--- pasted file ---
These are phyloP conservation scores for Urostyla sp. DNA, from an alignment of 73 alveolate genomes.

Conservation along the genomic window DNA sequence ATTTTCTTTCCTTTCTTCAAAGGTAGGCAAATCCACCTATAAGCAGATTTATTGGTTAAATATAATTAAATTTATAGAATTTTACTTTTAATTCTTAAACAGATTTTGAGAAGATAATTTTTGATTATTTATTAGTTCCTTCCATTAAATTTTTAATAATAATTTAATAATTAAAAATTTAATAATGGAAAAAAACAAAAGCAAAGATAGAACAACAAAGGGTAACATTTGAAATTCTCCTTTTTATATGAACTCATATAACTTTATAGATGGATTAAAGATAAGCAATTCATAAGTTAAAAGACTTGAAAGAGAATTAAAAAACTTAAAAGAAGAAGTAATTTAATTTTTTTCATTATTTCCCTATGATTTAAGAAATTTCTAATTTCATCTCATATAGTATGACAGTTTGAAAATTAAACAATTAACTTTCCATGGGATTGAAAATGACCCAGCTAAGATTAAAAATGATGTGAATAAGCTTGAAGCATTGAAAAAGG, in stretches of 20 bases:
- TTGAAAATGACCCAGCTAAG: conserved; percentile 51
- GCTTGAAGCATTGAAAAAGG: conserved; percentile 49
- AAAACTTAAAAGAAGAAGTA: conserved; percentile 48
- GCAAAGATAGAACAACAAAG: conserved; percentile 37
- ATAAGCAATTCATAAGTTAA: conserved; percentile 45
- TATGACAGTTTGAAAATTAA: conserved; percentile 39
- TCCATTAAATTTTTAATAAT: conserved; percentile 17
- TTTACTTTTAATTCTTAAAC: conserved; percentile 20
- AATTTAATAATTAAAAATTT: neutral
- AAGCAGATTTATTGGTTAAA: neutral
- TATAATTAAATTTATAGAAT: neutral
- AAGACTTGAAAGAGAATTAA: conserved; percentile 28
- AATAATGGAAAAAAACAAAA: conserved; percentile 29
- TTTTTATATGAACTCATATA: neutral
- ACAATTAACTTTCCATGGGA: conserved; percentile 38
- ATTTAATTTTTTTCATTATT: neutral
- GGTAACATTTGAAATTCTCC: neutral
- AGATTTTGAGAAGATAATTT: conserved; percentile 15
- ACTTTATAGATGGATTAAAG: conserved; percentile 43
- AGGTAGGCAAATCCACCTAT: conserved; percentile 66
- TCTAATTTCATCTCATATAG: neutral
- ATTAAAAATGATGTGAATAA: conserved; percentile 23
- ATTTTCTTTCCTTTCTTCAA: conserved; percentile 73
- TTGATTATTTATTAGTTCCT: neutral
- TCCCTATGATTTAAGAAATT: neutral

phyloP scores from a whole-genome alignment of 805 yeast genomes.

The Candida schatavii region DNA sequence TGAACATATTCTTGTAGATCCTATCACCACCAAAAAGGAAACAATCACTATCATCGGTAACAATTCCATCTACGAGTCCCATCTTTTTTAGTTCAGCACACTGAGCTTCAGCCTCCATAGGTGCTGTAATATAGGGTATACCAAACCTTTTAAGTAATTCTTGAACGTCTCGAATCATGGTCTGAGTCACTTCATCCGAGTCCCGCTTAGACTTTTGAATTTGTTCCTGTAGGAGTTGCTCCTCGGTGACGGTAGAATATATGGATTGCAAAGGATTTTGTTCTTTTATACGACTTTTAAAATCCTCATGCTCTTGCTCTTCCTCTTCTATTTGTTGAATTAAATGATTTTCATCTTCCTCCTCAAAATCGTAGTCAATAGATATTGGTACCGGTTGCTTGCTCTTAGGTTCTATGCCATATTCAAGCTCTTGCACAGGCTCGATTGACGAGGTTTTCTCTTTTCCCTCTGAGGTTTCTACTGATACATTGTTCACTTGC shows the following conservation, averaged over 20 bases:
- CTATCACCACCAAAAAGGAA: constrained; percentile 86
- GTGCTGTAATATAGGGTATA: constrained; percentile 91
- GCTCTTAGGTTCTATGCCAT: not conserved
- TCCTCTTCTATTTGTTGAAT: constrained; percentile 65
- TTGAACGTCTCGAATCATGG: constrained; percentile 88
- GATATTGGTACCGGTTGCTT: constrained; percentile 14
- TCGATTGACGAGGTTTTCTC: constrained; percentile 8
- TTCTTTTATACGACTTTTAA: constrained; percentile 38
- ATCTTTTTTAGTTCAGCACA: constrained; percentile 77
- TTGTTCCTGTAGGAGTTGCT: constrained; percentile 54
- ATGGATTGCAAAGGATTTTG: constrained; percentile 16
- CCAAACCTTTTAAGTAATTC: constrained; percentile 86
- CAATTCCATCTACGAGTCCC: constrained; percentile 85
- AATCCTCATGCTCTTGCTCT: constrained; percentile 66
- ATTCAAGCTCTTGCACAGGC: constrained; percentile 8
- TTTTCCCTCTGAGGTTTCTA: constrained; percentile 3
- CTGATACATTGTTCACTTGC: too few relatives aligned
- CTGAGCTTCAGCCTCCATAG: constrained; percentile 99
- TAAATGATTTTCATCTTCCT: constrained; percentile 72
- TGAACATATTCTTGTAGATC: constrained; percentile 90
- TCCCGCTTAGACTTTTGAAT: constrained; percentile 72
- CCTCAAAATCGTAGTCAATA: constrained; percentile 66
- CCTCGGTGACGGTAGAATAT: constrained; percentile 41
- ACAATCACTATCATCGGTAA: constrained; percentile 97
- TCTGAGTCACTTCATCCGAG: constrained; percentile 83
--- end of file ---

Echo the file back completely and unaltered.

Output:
These are phyloP conservation scores for Urostyla sp. DNA, from an alignment of 73 alveolate genomes.

Conservation along the genomic window DNA sequence ATTTTCTTTCCTTTCTTCAAAGGTAGGCAAATCCACCTATAAGCAGATTTATTGGTTAAATATAATTAAATTTATAGAATTTTACTTTTAATTCTTAAACAGATTTTGAGAAGATAATTTTTGATTATTTATTAGTTCCTTCCATTAAATTTTTAATAATAATTTAATAATTAAAAATTTAATAATGGAAAAAAACAAAAGCAAAGATAGAACAACAAAGGGTAACATTTGAAATTCTCCTTTTTATATGAACTCATATAACTTTATAGATGGATTAAAGATAAGCAATTCATAAGTTAAAAGACTTGAAAGAGAATTAAAAAACTTAAAAGAAGAAGTAATTTAATTTTTTTCATTATTTCCCTATGATTTAAGAAATTTCTAATTTCATCTCATATAGTATGACAGTTTGAAAATTAAACAATTAACTTTCCATGGGATTGAAAATGACCCAGCTAAGATTAAAAATGATGTGAATAAGCTTGAAGCATTGAAAAAGG, in stretches of 20 bases:
- TTGAAAATGACCCAGCTAAG: conserved; percentile 51
- GCTTGAAGCATTGAAAAAGG: conserved; percentile 49
- AAAACTTAAAAGAAGAAGTA: conserved; percentile 48
- GCAAAGATAGAACAACAAAG: conserved; percentile 37
- ATAAGCAATTCATAAGTTAA: conserved; percentile 45
- TATGACAGTTTGAAAATTAA: conserved; percentile 39
- TCCATTAAATTTTTAATAAT: conserved; percentile 17
- TTTACTTTTAATTCTTAAAC: conserved; percentile 20
- AATTTAATAATTAAAAATTT: neutral
- AAGCAGATTTATTGGTTAAA: neutral
- TATAATTAAATTTATAGAAT: neutral
- AAGACTTGAAAGAGAATTAA: conserved; percentile 28
- AATAATGGAAAAAAACAAAA: conserved; percentile 29
- TTTTTATATGAACTCATATA: neutral
- ACAATTAACTTTCCATGGGA: conserved; percentile 38
- ATTTAATTTTTTTCATTATT: neutral
- GGTAACATTTGAAATTCTCC: neutral
- AGATTTTGAGAAGATAATTT: conserved; percentile 15
- ACTTTATAGATGGATTAAAG: conserved; percentile 43
- AGGTAGGCAAATCCACCTAT: conserved; percentile 66
- TCTAATTTCATCTCATATAG: neutral
- ATTAAAAATGATGTGAATAA: conserved; percentile 23
- ATTTTCTTTCCTTTCTTCAA: conserved; percentile 73
- TTGATTATTTATTAGTTCCT: neutral
- TCCCTATGATTTAAGAAATT: neutral

phyloP scores from a whole-genome alignment of 805 yeast genomes.

The Candida schatavii region DNA sequence TGAACATATTCTTGTAGATCCTATCACCACCAAAAAGGAAACAATCACTATCATCGGTAACAATTCCATCTACGAGTCCCATCTTTTTTAGTTCAGCACACTGAGCTTCAGCCTCCATAGGTGCTGTAATATAGGGTATACCAAACCTTTTAAGTAATTCTTGAACGTCTCGAATCATGGTCTGAGTCACTTCATCCGAGTCCCGCTTAGACTTTTGAATTTGTTCCTGTAGGAGTTGCTCCTCGGTGACGGTAGAATATATGGATTGCAAAGGATTTTGTTCTTTTATACGACTTTTAAAATCCTCATGCTCTTGCTCTTCCTCTTCTATTTGTTGAATTAAATGATTTTCATCTTCCTCCTCAAAATCGTAGTCAATAGATATTGGTACCGGTTGCTTGCTCTTAGGTTCTATGCCATATTCAAGCTCTTGCACAGGCTCGATTGACGAGGTTTTCTCTTTTCCCTCTGAGGTTTCTACTGATACATTGTTCACTTGC shows the following conservation, averaged over 20 bases:
- CTATCACCACCAAAAAGGAA: constrained; percentile 86
- GTGCTGTAATATAGGGTATA: constrained; percentile 91
- GCTCTTAGGTTCTATGCCAT: not conserved
- TCCTCTTCTATTTGTTGAAT: constrained; percentile 65
- TTGAACGTCTCGAATCATGG: constrained; percentile 88
- GATATTGGTACCGGTTGCTT: constrained; percentile 14
- TCGATTGACGAGGTTTTCTC: constrained; percentile 8
- TTCTTTTATACGACTTTTAA: constrained; percentile 38
- ATCTTTTTTAGTTCAGCACA: constrained; percentile 77
- TTGTTCCTGTAGGAGTTGCT: constrained; percentile 54
- ATGGATTGCAAAGGATTTTG: constrained; percentile 16
- CCAAACCTTTTAAGTAATTC: constrained; percentile 86
- CAATTCCATCTACGAGTCCC: constrained; percentile 85
- AATCCTCATGCTCTTGCTCT: constrained; percentile 66
- ATTCAAGCTCTTGCACAGGC: constrained; percentile 8
- TTTTCCCTCTGAGGTTTCTA: constrained; percentile 3
- CTGATACATTGTTCACTTGC: too few relatives aligned
- CTGAGCTTCAGCCTCCATAG: constrained; percentile 99
- TAAATGATTTTCATCTTCCT: constrained; percentile 72
- TGAACATATTCTTGTAGATC: constrained; percentile 90
- TCCCGCTTAGACTTTTGAAT: constrained; percentile 72
- CCTCAAAATCGTAGTCAATA: constrained; percentile 66
- CCTCGGTGACGGTAGAATAT: constrained; percentile 41
- ACAATCACTATCATCGGTAA: constrained; percentile 97
- TCTGAGTCACTTCATCCGAG: constrained; percentile 83